Yes indeed, hunting bighorns is pure adrenaline. This particular adventure prematurely skidded to a halt when I broke the crown off a tooth, however, pulling stakes and heading for an emergency rendezvous with the nearest dentist. I didn’t get my ram, but I have no complaints to share in that department. For me, the essence of a hunt is everything one encounters in the incredible bounty Mother Nature so kindly offers us. On this trip I got to ride shotgun in a modern day chuck wagon, saddle horses, climb a mountain or two, live under the unpolished comforts of a wall tent, and luxuriate in all the other great stuff that a sheep hunt has to offer. In fact, before I departed from camp I did have a real life encounter with a grizzly. Funny thing, nevertheless, I sure wasn’t as unstrung as I was when that goofy “cat” scared the living heck out of me in the wee hours of morning, the close quarters contact with the big boar was almost spiritual.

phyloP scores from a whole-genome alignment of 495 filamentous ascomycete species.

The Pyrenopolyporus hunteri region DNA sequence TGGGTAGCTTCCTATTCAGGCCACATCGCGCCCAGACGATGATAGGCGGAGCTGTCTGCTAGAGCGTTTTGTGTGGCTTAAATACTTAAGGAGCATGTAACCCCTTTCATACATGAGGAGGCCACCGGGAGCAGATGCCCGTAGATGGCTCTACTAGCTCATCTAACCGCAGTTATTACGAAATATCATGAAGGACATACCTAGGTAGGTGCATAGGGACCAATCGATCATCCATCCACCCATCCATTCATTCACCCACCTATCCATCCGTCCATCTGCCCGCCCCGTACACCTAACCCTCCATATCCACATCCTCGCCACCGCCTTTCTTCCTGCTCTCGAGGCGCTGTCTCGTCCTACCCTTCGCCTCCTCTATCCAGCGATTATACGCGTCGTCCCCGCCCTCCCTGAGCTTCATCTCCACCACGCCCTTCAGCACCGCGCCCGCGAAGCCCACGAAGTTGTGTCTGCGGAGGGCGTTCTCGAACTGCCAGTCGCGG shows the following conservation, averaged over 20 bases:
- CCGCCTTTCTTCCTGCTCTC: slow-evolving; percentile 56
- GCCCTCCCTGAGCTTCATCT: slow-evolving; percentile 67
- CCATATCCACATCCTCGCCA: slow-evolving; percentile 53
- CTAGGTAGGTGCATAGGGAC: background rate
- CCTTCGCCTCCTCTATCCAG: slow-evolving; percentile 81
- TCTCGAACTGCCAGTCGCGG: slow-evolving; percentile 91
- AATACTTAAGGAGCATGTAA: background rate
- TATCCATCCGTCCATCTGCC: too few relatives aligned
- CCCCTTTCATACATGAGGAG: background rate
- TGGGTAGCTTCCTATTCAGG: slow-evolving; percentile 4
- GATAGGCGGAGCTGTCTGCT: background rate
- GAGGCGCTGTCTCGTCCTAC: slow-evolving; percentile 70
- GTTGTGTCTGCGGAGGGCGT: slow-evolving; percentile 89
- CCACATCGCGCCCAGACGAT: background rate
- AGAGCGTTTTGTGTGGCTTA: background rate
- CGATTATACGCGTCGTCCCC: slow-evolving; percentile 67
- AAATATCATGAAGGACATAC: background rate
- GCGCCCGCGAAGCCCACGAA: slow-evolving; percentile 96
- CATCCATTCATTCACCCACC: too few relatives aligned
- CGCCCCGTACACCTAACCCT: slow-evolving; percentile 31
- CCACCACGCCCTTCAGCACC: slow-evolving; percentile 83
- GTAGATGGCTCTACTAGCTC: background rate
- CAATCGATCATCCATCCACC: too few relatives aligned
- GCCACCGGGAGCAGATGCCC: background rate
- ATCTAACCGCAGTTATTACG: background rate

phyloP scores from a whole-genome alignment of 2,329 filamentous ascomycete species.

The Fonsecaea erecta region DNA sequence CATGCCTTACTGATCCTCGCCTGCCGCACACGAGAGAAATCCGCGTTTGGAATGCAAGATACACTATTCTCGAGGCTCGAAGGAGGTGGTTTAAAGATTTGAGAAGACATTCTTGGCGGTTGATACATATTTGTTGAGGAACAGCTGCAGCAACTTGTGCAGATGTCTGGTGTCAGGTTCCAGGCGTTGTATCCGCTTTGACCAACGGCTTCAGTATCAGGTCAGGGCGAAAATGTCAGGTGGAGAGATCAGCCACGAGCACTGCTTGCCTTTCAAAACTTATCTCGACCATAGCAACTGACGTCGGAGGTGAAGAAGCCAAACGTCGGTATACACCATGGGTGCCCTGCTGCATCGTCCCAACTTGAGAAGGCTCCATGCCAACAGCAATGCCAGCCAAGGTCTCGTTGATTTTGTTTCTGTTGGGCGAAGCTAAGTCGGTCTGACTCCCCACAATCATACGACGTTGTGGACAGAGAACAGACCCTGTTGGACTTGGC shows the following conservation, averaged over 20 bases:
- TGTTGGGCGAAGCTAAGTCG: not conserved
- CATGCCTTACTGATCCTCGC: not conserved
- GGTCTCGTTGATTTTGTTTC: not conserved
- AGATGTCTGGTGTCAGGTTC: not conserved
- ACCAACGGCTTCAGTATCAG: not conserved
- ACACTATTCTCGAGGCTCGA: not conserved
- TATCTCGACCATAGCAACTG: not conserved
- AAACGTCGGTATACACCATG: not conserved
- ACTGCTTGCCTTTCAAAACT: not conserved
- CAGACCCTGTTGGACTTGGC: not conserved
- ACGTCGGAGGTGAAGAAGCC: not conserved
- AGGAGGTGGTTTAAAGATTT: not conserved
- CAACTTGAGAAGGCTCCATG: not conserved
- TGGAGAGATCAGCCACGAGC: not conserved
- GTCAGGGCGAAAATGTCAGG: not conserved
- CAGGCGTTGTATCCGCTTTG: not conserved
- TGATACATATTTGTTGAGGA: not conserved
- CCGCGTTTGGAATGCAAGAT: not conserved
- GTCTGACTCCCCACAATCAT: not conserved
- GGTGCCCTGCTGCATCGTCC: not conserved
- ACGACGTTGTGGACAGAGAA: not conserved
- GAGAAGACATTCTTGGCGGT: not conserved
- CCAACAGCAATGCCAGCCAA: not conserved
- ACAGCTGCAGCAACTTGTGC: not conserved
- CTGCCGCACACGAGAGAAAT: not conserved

I’m fortunate enough to live less than two hours from some of the best bighorn hunting in the world. Hence, I’ve pursued sheep a number of years now, and over this course I have developed a few opinions pertaining to gear selection I feel is invaluable to anyone considering a hunt of this caliber. With that said, let’s start off with rifle selection.
Fast, flat shooting rifles zeroed in at 300 yards are recommended medicine. Both the .270 and .280 are excellent sheep guns, with bullet weights of 130 to 150 grains plenty enough juice to get the job done. Magnums – like the 7 mm or any of the .300s – might seem like more of a practical choice to the novice, but bighorns are nothing like elk or otherthick-skinned game (i.e. moose, bear, etc.) in that they need a heavy payload of lead to bring swift demise. You’ve also got to remember that you’re going to be crawling up and down mountains, quite often several miles a day, so that alone eliminates most magnums as they fail the requirements of a lightweight firearm. While it may not seem all that critical, at the end of the day two or three pounds can mean all the difference when lugging it over your shoulder.